China’s tech industry faces a problem the size of Ant. An abrupt regulatory halt to the company’s $ 37 billion public offering for sale fintech speaks of Beijing’s waning tolerance for the influence of the network’s titans. Alibaba, Tencent and others have so far avoided the concerns that haunt their Western counterparts, but that could be about to change.
The impressive government intervention in what would have been the world’s largest public offering of shares is alarming to executives and investors alike. Just days before the shares began trading, Ant founder Jack Ma and company executives were summoned to meet with financial watchdogs. The new draft of the rules revealed on the same day also focuses on Ant’s growing online lending activity. The stock sale will likely take place at some point, but could also be reduced depending on the regulatory impact on its business model.
Ant’s weight in online payments, wealth management and credit made it an obvious target for risk management in the financial system. However, the other internet giants established in China should take note. President Xi Jinping’s latest five-year plan, released last week, elevates technological self-reliance to “strategic support” for national development. For Alibaba and Tencent, who have prospered largely unchecked in their respective domains of e-commerce and video games, it’s a sign that they are going to garner more attention.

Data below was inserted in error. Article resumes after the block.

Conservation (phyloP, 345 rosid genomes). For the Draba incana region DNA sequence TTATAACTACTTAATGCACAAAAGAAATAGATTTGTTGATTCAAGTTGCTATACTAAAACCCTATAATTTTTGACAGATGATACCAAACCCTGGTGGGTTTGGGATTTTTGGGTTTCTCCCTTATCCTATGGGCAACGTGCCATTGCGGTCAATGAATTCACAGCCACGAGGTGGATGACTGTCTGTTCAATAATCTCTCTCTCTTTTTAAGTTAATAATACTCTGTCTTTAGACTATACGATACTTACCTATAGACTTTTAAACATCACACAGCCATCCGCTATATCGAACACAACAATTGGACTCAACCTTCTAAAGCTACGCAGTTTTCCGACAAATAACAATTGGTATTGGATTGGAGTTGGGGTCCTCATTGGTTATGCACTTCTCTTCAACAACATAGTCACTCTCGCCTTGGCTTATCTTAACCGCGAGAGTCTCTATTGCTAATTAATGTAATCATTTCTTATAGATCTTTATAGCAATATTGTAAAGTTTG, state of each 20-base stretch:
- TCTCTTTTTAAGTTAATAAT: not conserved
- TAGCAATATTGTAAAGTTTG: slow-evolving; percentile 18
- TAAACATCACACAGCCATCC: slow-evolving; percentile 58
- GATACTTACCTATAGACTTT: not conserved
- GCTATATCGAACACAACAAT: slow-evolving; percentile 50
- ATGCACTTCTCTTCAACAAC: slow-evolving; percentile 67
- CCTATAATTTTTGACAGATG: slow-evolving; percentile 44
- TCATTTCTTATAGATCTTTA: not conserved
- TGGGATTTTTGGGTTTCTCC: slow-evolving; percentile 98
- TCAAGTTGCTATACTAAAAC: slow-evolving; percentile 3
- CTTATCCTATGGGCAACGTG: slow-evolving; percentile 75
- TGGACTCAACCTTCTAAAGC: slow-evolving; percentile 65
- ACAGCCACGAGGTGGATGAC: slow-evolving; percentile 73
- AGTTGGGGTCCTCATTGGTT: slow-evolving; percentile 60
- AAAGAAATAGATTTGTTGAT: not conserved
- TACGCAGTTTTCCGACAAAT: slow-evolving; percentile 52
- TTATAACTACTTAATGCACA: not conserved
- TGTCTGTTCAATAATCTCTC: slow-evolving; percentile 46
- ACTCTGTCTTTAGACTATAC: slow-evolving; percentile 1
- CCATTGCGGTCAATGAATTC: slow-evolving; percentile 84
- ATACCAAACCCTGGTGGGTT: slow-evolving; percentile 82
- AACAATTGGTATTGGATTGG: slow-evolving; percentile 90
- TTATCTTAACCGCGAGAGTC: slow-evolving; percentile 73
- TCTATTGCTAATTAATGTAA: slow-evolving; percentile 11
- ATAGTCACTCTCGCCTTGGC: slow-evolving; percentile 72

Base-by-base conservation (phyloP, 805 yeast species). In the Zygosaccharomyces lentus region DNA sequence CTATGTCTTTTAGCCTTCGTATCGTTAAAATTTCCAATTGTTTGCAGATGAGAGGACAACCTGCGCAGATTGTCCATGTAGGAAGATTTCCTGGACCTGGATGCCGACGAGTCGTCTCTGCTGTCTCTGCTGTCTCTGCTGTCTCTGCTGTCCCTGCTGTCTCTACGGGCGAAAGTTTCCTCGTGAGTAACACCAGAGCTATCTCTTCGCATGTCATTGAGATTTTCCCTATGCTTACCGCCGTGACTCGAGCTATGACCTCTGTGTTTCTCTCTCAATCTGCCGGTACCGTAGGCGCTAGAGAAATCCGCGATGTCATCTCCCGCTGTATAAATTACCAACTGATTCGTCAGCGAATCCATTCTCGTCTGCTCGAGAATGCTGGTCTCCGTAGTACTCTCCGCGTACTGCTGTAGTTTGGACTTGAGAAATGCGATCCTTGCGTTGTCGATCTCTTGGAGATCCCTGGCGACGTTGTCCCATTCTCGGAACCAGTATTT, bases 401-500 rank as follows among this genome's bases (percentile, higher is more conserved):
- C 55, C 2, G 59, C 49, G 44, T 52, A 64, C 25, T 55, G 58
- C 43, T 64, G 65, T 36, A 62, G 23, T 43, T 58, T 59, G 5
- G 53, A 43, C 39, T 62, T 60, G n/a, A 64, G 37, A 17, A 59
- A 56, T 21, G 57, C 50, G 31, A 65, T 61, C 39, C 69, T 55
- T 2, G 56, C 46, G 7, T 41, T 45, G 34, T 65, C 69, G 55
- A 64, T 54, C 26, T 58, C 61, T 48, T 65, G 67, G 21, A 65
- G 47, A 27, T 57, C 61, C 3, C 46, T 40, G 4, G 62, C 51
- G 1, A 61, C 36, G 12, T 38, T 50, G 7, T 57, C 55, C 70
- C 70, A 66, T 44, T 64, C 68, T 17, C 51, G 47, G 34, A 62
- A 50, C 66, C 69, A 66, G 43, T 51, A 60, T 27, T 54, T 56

As with Google and Facebook, the Chinese tech titans are most vulnerable when it comes to competition and data privacy. More than half of the Chinese shop at Alibaba. Tencent’s all-in-one messaging app WeChat has 1.2 billion monthly active users. Its music streaming branch was investigated by competition authorities last year, following the censorship of its games in 2018. Both are now betting on cloud computing and healthcare, which is sure to attract additional scrutiny.
The so-called techlash (reaction against the technological ones) would come at a delicate moment. The pandemic has weakened China’s economic growth and consumption, even as Alibaba and Tencent have prospered. Its Hong Kong-listed shares are up 40% and 64%, respectively, this year. Ma’s group announced dizzying results on Thursday. That kind of performance, and the dominance it reflects, is likely to be of increasing concern to consumers and regulators alike.
The authors are columnists for Reuters Breakingviews. Opinions are yours. The translation, of Carlos Gómez Down, it is the responsibility of Five days